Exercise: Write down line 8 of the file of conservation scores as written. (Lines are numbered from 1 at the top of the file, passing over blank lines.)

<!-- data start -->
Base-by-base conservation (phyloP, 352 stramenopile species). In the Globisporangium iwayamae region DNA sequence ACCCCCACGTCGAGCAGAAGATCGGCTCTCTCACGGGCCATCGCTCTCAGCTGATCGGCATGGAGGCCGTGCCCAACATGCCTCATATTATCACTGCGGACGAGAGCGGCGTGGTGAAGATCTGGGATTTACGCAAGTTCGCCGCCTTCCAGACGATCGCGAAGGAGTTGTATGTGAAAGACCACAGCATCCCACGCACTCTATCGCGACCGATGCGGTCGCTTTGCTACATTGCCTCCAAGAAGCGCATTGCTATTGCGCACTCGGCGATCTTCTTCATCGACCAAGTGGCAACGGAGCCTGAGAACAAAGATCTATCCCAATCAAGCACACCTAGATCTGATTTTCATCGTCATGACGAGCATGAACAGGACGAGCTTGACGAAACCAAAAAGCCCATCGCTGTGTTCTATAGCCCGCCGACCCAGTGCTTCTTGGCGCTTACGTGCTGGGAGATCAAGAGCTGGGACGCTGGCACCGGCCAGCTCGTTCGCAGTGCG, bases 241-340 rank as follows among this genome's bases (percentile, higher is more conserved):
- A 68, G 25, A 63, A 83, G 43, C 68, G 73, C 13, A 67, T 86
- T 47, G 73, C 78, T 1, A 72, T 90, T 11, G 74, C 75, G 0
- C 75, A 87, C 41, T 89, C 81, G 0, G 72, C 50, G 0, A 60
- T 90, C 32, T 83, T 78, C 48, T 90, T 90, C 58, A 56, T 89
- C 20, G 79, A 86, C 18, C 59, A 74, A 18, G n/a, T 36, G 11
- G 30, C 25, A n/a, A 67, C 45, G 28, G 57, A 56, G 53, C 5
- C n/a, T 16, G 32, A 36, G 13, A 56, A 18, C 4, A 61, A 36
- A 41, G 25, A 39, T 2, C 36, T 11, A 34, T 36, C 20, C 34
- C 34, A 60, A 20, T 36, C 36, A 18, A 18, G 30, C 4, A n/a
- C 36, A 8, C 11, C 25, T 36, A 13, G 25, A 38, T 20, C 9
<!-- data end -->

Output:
- C n/a, T 16, G 32, A 36, G 13, A 56, A 18, C 4, A 61, A 36